It is equally well settled that governmental entities are not persons and therefore not proper defendants in a federal civil rights action. Hindes v. F.D.I.C., 137 F.3d 148, 159 (3d Cir. 1998)(a federal agency is not a "person" subject to civil rights liability). See also Accardi v. United States, 435 F.2d 1239, 1241 (3d Cir. 1970); Figueroa-Garay v. Muncipality of Rio Grande, 364 F.Supp.2d 117, 128 (D. P. R. 2005). Similarly, in Shannon v. U.S. Parole Commission, 1998 WL 557584 *3 (S.D.N.Y. Sept. 2, 1998), the district court recognized that civil rights claims may not be maintained against federal agencies. See also Duarte v. Bureau of Prisons, 1995 WL 708427 *2 (D. Kan. Nov. 3, 1995)(the BOP "is not a proper defendant in a Bivens action."). Based on an application of the above standards, the BOP is not a properly named Defendant and therefore entitled to entry of dismissal.

Personal Involvement

The Remaining Defendants are Attorney General Eric Holder, DOJ Agent White, and unidentified officials of the BOP's Central Office. However, other than listing them as Defendants Houston does not set forth any factual assertions whatsoever as to the basis for his claims against those officials.

Civil rights claims brought cannot be premised on a theory of respondeat superior. Rode v. Dellarciprete, 845 F.2d 1195, 1207 (3d Cir. 1988). Rather, each named defendant must be shown, via the complaint's allegations, to have been personally involved in the events or occurrences giving rise to the assertion of constitutional misconduct. See Hampton v. Holmesburg Prison Officials, 546 F.2d 1077 (3d Cir. 1976). As explained in Rode:

A defendant in a civil rights action must have personal involvement in the alleged wrongs.... [P]ersonal involvement can be shown through allegations of personal direction or of actual knowledge and acquiescence. Allegations of participation or actual knowledge and acquiescence, however, must be made with appropriate particularity.

Rode, 845 F.2d at 1207.

Clearly, former Attorney General Holder was employed in a supervisory capacity. Moreover, since Defendant White is described as being a DOJ agent in Washington D.C. and the other Defendants are simply described as being employed by the BOP's Central Office, it appears that Plaintiff may also be attempting to establish liability against those individuals on the basis of their respective supervisory roles.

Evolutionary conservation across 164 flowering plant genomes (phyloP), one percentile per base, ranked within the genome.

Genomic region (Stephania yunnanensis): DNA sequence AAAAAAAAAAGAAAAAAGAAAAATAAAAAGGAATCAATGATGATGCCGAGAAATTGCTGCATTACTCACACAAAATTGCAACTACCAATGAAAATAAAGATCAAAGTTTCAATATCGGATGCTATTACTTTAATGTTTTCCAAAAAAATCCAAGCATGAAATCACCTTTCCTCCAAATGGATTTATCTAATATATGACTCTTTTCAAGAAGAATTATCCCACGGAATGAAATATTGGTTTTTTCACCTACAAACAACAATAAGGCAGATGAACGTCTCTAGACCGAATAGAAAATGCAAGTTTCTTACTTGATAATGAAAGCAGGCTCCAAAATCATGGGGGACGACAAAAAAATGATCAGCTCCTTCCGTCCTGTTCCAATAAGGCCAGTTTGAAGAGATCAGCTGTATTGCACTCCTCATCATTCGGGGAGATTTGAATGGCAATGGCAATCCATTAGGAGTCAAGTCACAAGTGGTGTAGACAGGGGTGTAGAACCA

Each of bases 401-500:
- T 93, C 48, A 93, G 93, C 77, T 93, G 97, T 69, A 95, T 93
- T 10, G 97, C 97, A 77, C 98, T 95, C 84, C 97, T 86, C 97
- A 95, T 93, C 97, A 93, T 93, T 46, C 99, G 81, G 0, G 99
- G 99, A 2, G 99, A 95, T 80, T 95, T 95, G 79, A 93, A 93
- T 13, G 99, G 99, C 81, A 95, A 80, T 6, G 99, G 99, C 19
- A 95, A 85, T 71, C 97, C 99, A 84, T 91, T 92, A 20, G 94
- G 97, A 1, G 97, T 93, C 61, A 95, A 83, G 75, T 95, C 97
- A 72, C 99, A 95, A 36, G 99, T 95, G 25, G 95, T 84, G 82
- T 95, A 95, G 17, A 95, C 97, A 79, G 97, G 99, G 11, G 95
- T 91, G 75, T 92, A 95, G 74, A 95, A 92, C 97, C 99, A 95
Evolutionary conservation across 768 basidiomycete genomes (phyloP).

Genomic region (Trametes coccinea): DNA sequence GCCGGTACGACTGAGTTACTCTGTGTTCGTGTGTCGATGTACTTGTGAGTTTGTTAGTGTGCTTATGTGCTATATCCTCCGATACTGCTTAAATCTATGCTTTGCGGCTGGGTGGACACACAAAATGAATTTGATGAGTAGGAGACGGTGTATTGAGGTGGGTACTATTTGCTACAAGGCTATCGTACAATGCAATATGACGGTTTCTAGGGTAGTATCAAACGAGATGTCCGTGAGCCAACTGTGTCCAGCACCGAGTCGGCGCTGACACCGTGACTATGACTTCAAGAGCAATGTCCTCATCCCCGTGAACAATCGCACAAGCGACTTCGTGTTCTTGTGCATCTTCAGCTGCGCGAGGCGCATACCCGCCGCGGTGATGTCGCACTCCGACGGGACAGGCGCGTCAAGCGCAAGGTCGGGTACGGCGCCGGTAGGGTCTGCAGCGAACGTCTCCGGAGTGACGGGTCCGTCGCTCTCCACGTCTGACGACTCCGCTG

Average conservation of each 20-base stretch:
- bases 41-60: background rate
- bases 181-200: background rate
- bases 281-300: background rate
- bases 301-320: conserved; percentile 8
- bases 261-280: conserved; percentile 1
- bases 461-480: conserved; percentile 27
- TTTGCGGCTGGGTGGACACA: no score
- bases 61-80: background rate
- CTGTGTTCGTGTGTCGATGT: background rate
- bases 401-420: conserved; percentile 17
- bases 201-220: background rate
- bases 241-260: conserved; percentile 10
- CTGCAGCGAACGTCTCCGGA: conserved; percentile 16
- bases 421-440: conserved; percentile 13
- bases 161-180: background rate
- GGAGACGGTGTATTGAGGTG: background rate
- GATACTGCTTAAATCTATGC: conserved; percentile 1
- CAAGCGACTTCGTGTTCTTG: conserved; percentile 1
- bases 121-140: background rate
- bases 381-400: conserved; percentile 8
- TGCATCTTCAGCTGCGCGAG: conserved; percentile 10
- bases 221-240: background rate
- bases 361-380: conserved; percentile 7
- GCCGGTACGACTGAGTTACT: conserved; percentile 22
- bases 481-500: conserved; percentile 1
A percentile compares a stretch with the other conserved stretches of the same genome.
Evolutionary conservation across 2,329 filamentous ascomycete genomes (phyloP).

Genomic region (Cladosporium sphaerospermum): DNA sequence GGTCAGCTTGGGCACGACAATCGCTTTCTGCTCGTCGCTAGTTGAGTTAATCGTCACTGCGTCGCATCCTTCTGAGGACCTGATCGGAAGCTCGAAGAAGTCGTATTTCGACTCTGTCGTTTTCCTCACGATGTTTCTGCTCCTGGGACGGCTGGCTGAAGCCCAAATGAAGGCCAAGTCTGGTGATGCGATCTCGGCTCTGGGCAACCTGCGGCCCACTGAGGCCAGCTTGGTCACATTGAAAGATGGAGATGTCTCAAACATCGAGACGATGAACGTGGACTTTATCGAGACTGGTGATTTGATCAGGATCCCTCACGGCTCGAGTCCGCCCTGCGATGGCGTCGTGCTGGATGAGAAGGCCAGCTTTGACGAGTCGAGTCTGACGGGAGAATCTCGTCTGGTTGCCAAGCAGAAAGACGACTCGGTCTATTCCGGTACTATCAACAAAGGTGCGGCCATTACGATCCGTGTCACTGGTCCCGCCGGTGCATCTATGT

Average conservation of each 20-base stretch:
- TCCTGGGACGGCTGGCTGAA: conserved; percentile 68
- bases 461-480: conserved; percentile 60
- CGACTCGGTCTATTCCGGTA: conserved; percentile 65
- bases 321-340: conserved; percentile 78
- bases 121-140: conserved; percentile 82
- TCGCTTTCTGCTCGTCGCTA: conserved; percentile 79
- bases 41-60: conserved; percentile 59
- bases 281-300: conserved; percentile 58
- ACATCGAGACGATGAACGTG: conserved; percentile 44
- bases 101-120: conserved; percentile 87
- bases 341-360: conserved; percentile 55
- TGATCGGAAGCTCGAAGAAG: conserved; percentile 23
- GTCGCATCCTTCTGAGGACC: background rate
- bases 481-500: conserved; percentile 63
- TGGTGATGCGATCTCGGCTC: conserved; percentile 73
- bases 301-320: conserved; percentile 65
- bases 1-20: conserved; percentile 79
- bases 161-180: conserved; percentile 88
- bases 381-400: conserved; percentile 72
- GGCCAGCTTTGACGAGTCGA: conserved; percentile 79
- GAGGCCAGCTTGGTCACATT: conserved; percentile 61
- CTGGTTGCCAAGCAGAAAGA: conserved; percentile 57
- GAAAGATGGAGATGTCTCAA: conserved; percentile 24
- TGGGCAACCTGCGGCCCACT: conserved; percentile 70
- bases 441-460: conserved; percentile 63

There is no allegation that any of the Remaining Defendants were involved in the day to day operations at USP-Lewiburg or had any personal involvement whatsoever in any violation of Plaintiff's constitutional rights. Likewise, there are no factual assertions set forth in the Complaint which could establish that the Remaining Defendants directed or acquiesced in any violation of Houston's rights. Based upon the standards announced in Rode, those officials clearly entitled to entry of dismissal since it is apparent Plaintiff is attempting to establish liability against them solely on the basis of their supervisory capacities.

It is also possible that Houston may be trying to establish liability against former Attorney General Holder and the other Remaining Defendants due to their responses or non-response to his administrative grievances or complaints Prisoners have no constitutionally protected right to a grievance procedure. See Jones v. North Carolina Prisoners' Labor Union, Inc., 433 U.S. 119, 137-38 (1977)(Burger, C.J., concurring) ("I do not suggest that the [grievance] procedures are constitutionally mandated."); Speight v. Sims, No. 08-2038, 2008 WL 2600723 at *1 (3d. Cir. Jun 30, 2008)(citing Massey v. Helman, 259 F.3d 641, 647 (7th Cir. 2001)("[T]he existence of a prison grievance procedure confers no liberty interest on a prisoner.")

While prisoners do have a constitutional right to seek redress of their grievances from the government, that right is the right of access to the courts which is not compromised by the failure of prison officials to address an inmate's grievance. See Flick v. Alba, 932 F.2d 728, 729 (8th Cir. 1991) (federal grievance regulations providing for administrative remedy procedure do not create liberty interest in access to that procedure). Pursuant to those decisions, any attempt by Plaintiff to establish liability against Remaining Defendants based upon their handling of his administrative grievances or complaints does not support a constitutional claim. See also Alexander v. Gennarini, 144 Fed.Appx. 924, 925 (3d Cir. 2005)(involvement in post-incident grievance process not a basis for § 1983 liability); Pryor-El v. Kelly, 892 F.Supp. 261, 275 (D. D.C. 1995) (because prison grievance procedure does not confer any substantive constitutional rights upon prison inmates, the prison officials' failure to comply with grievance procedure is not actionable).[2]

In conclusion, allegations of participation or actual knowledge and acquiescence in constitutional misconduct must be made with appropriate particularity. Based upon the criteria set forth in Rode, the personal involvement requirement has not been sufficiently satisfied by Houston, since there are no discernible allegations raised which could support a claim that any of the Defendants engaged in any conduct which violated the Plaintiff's constitutional rights. Since Plaintiff's pending civil rights claims are "based on an indisputably meritless legal theory" they will be dismissed, without prejudice, as legally frivolous. Wilson, 878 F.2d at 774. An appropriate Order will enter.